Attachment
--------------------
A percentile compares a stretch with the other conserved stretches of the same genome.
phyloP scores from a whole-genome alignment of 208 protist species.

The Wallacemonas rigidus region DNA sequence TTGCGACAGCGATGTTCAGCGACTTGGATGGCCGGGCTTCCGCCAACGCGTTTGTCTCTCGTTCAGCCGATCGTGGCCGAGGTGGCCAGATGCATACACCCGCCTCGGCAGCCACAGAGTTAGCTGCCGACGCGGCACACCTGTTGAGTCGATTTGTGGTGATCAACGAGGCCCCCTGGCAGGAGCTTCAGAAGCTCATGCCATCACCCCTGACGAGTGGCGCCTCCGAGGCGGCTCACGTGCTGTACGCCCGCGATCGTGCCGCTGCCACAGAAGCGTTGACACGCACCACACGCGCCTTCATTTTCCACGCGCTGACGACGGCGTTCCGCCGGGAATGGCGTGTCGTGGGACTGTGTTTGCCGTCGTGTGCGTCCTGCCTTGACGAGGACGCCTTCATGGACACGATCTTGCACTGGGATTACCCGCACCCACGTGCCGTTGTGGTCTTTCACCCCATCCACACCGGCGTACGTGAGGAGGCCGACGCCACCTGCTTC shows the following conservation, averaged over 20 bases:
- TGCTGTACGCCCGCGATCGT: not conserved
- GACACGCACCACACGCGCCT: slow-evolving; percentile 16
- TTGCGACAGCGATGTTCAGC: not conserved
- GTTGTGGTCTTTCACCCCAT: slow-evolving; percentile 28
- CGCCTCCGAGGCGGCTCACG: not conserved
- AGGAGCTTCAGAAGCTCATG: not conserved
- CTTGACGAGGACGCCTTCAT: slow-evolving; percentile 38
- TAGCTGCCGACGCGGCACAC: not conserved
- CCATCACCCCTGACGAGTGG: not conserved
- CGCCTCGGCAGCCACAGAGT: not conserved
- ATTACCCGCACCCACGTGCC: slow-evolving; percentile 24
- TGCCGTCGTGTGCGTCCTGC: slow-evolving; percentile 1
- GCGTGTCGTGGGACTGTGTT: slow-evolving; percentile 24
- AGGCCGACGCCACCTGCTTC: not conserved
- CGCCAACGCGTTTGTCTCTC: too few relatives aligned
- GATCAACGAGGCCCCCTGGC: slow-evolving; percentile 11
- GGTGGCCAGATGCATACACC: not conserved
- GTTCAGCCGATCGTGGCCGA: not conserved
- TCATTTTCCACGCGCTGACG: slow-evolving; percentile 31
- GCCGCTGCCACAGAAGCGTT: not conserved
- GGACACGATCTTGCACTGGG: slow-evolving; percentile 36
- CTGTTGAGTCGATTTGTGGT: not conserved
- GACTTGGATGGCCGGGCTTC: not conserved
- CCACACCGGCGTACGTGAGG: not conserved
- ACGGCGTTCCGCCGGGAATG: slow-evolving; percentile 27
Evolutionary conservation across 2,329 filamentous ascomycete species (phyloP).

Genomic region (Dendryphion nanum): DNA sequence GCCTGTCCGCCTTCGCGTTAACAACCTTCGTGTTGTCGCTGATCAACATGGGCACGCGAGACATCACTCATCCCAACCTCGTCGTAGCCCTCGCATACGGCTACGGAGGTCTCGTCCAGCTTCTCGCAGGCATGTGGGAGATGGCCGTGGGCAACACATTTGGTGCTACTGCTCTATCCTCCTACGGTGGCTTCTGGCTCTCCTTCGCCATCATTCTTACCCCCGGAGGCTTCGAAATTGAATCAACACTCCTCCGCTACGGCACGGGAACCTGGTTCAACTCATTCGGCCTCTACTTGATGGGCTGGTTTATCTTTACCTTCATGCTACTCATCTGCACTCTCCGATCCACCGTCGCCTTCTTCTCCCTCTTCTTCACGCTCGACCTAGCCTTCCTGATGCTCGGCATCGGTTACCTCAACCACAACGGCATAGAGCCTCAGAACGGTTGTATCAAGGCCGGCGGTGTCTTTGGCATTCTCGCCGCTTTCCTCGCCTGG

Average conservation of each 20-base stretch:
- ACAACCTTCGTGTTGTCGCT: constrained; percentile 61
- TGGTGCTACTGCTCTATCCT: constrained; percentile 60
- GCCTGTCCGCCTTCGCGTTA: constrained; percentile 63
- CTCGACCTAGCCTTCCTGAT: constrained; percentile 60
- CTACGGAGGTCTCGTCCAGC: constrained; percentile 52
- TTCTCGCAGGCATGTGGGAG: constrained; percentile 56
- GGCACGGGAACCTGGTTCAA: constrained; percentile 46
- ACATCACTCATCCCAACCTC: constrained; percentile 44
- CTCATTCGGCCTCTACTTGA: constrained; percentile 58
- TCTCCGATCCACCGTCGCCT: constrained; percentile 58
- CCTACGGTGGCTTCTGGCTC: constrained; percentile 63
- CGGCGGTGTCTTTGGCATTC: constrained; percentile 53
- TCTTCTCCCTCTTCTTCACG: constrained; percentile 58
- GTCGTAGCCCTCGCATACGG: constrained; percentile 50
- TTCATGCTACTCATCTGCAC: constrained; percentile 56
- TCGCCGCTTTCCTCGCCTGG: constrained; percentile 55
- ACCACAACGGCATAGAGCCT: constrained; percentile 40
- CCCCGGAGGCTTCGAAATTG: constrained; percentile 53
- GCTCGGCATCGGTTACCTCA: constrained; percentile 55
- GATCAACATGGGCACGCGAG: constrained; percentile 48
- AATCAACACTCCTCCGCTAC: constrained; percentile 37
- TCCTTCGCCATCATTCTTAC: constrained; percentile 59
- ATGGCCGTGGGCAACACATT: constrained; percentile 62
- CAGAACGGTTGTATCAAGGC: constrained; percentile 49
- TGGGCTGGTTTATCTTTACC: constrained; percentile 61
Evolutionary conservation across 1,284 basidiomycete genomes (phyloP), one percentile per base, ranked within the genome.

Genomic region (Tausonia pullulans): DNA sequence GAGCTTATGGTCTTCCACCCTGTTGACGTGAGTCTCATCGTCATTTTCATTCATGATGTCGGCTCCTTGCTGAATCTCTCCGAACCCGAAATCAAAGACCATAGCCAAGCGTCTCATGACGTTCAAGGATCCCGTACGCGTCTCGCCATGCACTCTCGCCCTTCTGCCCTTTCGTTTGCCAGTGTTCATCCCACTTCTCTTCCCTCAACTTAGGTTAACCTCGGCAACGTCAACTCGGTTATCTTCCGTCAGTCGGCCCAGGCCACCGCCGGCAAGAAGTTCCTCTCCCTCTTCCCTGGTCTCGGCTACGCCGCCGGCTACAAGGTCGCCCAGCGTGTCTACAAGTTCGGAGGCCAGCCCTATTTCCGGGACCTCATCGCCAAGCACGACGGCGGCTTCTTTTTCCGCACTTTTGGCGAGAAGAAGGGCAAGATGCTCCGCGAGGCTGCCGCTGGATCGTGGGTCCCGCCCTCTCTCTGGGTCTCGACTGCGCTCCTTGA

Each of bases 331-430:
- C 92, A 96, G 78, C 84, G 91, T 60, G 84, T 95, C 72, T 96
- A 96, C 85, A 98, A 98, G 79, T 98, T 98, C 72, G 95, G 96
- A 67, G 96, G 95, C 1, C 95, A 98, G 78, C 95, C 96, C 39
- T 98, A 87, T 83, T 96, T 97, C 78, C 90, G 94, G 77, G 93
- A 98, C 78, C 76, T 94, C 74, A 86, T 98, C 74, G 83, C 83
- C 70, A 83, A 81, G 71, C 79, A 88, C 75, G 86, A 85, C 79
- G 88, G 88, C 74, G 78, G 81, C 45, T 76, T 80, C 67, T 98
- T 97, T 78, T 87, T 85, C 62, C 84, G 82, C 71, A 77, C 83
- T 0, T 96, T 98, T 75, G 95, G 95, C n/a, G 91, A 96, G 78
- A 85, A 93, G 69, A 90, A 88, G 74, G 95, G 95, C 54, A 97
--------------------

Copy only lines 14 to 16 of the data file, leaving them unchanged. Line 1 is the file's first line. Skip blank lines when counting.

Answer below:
- ATTACCCGCACCCACGTGCC: slow-evolving; percentile 24
- TGCCGTCGTGTGCGTCCTGC: slow-evolving; percentile 1
- GCGTGTCGTGGGACTGTGTT: slow-evolving; percentile 24